In the late 1970s, a pair of high-profile murder cases thrust the quiet village of Elk Grove, Illinois, into the limelight.
A suburban Chicago community just west of O’Hare International Airport, the 10-square-mile village with about 40,000 residents is probably a nice place to live — no safer or more dangerous than any other place in the middle of an American megalopolis. It was simply random chance that in 1976 and 1977, two bizarre, violent murder cases linked to the village.
(OK, one actually occurred in nearby Long Grove, but the killer worked in Elk Grove…)
Bet She Doesn’t Get Many Visitors
On May 7, 1976, Chicago police found a car belonging to Elk Grove resident Frank Columbo abandoned after apparently being stolen. They notified their counterparts in Elk Grove and the responding officer encountered a gruesome sight in the Columbos’ neat home.
Frank, 43, had been shot four times in the head. Before he died, however, he had been cruelly tortured and beaten. Police said he had been beaten with a bowling trophy and a lamp so severely that the back of his head “disintegrated.” There were several cigarette burns on his body. He had also been stabbed in the throat and chest.
His wife, Mary, 41, was shot once between the eyes. Her throat had been slashed and she also had been beaten, this time with a glass vase. She was clad in a nightgown and her underwear had been pulled down to her ankles. Her autopsy revealed no signs of sexual assault, however.
Their son, 13-year-old Michael was also dead. He had also been shot, beaten with the bowling trophy and stabbed more than 80 times — mostly in the neck — with a pair of sewing scissors. There were indications that he had been sleeping when the attack occurred and was awakened and forced out of bed by his killers.
Despite the fact that the family’s car had been found miles away in Chicago, there were no indications that anything else in the house had been disturbed or taken. This was obviously no ordinary crime.
According to the Elk Grove Daily Herald, then-Village President Charles Zettek said “the community was literally drowned in shock.”
Ray Rose, the investigating detective who is now the chief of police for Mundelein, said recently that he has never been able to forget what he saw that day. “Evil, death, tragedy,” were his initial thoughts when he saw the carnage.
“Frank was shot in the back of the head and his teeth came out,” Rose told The Chicago Sun-Times. “(Mary was probably dead before she hit the floor. I can still see the rage on Michael’s body.”
The only survivig member of the family was the Columbos’ 19-year-old daughter, Patricia, who was living apart from her family with a 37-year-old co-worker, Frank DeLuca. Her behavior immediately raised red flags to investigators.
“What I saw was very curious,” Rose told the Sun-Times in May 2006. “If you had just found out your whole family had been killed, you’d run to the scene.”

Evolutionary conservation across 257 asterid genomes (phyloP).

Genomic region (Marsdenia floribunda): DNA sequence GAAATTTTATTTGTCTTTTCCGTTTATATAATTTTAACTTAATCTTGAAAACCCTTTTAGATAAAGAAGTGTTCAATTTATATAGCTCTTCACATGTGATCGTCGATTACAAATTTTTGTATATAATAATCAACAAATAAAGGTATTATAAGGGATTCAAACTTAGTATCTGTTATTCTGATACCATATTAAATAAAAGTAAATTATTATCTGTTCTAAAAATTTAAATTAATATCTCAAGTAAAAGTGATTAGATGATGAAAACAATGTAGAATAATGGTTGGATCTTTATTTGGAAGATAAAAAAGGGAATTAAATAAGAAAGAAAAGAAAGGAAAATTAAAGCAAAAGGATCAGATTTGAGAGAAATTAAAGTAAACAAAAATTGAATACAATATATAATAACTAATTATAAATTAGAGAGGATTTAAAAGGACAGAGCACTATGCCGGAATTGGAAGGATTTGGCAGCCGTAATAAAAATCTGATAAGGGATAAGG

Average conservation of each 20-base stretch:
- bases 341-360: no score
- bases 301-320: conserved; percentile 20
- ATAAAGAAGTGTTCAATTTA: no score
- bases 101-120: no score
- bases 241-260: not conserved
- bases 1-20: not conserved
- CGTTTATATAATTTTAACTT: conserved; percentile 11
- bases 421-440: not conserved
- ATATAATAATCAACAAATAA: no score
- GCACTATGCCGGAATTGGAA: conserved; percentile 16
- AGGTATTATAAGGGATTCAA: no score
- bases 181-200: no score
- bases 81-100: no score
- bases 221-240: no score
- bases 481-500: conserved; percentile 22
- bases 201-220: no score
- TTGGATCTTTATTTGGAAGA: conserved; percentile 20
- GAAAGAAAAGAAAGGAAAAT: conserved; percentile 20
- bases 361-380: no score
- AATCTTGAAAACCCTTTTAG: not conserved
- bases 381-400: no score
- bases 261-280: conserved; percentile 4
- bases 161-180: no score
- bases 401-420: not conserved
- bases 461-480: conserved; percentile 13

Instead Patricia went to the police station and began suggesting possible motives and leads. One, which was quickly ruled out, was that Frank Columbo was the target of a mob hit. There was never any indication that he was in any way connected to organized crime.
Lying to police in the course of a murder investigation is never a good idea, and when you are the sole surviving member of the family, it is an even worse decision. As a result of her statements and behavior after the crimes, Patricia Columbo became the chief suspect.
“She could turn it on and turn it off,” Rose told reporters. “Smoking and joking, and then at one point laying over the casket and crying.”
It took police just 10 days to make an arrest in the murders. On May 17, 1976, Patricia was charged with murder, solicitation of murder, and conspiracy.
It turns out that Frank Columbo and his wife had a strong dislike for the married man and father of five — twice their daughter’s age — who was involved in a sexual relationship with Patricia. At one point, Frank approached DeLuca at the drug store where he worked as a pharmacist and cracked him in the jaw with a rifle. Assault charges were filed and then dropped due to Patricia’s pressuring.
DeLuca and Patricia met when she was 16 years old and their relationship quickly became physical.
“There wa a lifestyle that Frank introduced me to,” Patricia Columbo said years later. “That included sex with other couples. With other people.”
DeLuca photographed Patricia in sexually provacative poses, including one where she was naked with a German Shepard.
Fallout from the love affair prompted Patricia to move out of the family home. She lived with DeLuca and his wife for a while and then DeLuca separated from his wife and he and Patricia rented an apartment.
In the summer of 1975, Patricia met two men that she seduced and tried to hire to kill her family (Patricia claims one of the men forced her to have sex). She provided them with a diagram of the Columbo home and photos of the family.
The men did not act on her request and on May 4, 1976, she and DeLuca entered the home and attacked her family.
“I wanted to beat my father to the punch,” she said in a police interview, claiming she feared he had “ordered a hit” on her and her lover.
“It’s not an occurrence that took place over a five-minute period like a bar-room brawl,” prosecutor Algis Baliunas told the jury in the couple’s 1977 trial. “It’s a preplanned, premeditated, systematic eradication of three people that started six to eight months before the murders occurred.”
Evidence showed that both were willing participants with Patricia acting as a decoy to be admitted to the house. When Frank Columbo opened the door and turned around, DeLuca entered and shot him with a .32-caliber handgun.